Improving Childbirth Quality in India: An Evaluation of the Manyata Program 

Ariadne Labs’ BetterBirth team, in collaboration with Jhpiego India, found that Manyata significantly improves clinicians’ knowledge, skills, and adherence to clinical standards in private facilities

While India has made remarkable progress in public health, the country has some of the world’s highest numbers of maternal deaths. Many Indian families seek out private hospitals or facilities when giving birth with the expectation that they will receive higher quality care than in public health systems. However, data on quality of care in private facilities in India is lacking. 

Thus, in 2013 the Manyata (Hindi for “accreditation” or “recognition”) program was initiated by the  Federation of Obstetric and Gynecological Societies of India (FOGSI) to improve the quality of maternal health care in India’s private sector. The Manyata program establishes a certification process that requires private facilities to adhere to proven childbirth care clinical standards, including antenatal care, prevention of postpartum hemorrhage, adherence to infection and complications protocols, cesarean deliveries, and respectful maternity care. 

Manyata  was developed based on the WHO Safe Childbirth Checklist and adapted under the guidance of FOGSI, with technical assistance from Jhpiego, an international, non-profit health organization affiliated with Johns Hopkins University. The program currently operates in seven states: Maharashtra, Tamil Nandu, Karnataka, Uttar Pradesh, Jharkhand, Rajasthan, and Haryana.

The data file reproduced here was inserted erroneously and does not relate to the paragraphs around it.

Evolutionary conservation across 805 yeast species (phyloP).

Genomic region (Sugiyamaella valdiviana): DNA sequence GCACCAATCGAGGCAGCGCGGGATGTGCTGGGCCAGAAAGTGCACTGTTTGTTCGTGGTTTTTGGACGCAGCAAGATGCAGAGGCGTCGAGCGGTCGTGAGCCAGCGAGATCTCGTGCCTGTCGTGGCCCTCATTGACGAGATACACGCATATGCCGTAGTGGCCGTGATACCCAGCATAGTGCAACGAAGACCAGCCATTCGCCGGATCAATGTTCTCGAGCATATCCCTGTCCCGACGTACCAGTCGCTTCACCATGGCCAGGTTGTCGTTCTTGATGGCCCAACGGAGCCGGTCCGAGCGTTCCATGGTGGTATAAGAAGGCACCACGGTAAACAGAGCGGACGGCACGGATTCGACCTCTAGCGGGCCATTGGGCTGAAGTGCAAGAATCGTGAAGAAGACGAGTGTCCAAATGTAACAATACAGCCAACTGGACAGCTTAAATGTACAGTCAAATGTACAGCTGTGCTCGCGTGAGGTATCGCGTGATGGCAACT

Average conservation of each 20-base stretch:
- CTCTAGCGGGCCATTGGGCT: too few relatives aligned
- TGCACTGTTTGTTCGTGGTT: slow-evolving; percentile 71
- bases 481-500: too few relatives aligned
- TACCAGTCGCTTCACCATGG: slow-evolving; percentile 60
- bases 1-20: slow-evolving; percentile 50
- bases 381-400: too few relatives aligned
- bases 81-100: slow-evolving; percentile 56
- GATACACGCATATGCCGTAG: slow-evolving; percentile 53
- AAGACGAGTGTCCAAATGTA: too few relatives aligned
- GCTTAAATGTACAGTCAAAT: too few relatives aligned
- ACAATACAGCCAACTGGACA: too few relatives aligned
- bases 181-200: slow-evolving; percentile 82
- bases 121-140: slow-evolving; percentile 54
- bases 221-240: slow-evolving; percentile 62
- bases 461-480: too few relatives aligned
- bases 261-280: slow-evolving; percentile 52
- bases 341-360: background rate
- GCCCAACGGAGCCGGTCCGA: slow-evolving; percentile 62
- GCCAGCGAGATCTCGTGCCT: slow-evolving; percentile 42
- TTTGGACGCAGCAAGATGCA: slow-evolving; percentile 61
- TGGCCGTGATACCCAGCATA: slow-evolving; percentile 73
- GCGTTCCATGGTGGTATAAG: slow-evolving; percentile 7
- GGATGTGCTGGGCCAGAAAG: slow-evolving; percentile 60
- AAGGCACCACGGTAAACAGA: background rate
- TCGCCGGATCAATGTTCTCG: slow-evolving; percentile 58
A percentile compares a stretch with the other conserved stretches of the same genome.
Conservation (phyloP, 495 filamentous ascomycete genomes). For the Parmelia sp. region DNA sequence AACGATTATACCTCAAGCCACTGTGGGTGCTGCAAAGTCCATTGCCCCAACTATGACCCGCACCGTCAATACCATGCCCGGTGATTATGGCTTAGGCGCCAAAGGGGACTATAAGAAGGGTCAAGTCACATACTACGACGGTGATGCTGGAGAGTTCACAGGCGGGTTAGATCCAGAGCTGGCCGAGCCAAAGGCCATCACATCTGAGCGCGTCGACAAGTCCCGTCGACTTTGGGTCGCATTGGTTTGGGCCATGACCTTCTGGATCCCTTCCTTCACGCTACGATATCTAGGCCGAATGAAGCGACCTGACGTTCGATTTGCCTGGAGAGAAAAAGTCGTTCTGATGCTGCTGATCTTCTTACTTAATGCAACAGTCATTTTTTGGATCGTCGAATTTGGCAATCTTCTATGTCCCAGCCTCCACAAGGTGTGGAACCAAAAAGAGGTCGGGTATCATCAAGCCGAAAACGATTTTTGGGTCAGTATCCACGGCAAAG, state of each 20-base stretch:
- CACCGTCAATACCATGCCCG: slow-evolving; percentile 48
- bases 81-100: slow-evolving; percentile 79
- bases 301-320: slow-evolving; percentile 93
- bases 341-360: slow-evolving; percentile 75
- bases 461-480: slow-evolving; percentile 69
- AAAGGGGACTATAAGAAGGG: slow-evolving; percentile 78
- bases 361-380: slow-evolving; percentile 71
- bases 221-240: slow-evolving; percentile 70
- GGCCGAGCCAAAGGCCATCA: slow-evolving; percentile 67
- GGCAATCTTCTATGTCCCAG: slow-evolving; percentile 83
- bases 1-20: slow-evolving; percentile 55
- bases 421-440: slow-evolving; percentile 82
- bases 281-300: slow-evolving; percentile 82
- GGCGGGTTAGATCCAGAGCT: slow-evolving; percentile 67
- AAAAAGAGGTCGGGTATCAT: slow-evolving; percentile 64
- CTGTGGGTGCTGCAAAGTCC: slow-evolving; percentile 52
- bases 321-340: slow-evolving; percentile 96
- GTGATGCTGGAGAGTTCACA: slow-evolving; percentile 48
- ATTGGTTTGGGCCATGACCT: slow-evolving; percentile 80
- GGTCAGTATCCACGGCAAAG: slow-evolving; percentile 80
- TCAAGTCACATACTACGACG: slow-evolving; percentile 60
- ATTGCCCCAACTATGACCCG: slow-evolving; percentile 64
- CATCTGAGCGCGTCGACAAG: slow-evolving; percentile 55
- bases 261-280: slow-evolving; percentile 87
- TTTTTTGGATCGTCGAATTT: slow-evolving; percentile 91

To study the effectiveness of the Manyata approach, a team from Ariadne Labs’ BetterBirth Program worked closely with implementation colleagues at Jhpiego India to co-develop an evaluation strategy to understand how the program was affecting key quality metrics, and what factors contribute to successful implementation of the program. 

“One of the findings from tracking women and babies in the BetterBirth Study was that many of them left the public sector hospitals whenever they had a problem and went to the private sector, thinking that the quality is better,” explained Megan Marx Delaney, RN, MSN, MPH, a Research Scientist with the BetterBirth Program who led the Manyata evaluation. “And so we started thinking about that issue, but we didn’t have any data. There’s very little data about the private sector.” 

A medical team cares for a mother preparing to give birth

The BetterBirth team worked with Manyata to determine how different models of the program (in-person, virtual) affected the quality of care, providers’ adherence to clinical standards, and achievement of certification. Ariadne’s team implemented a rigorous qualitative study and collaborated with partners to conduct and analyze 184 interviews across four states and nine stakeholder groups; interviewees included physicians, nurses, FOGSI assessors, implementers, and others. Additionally, Ariadne used data from the program to evaluate changes in staff knowledge and skills, adherence to practices, health outcomes, and patient-reported experiences.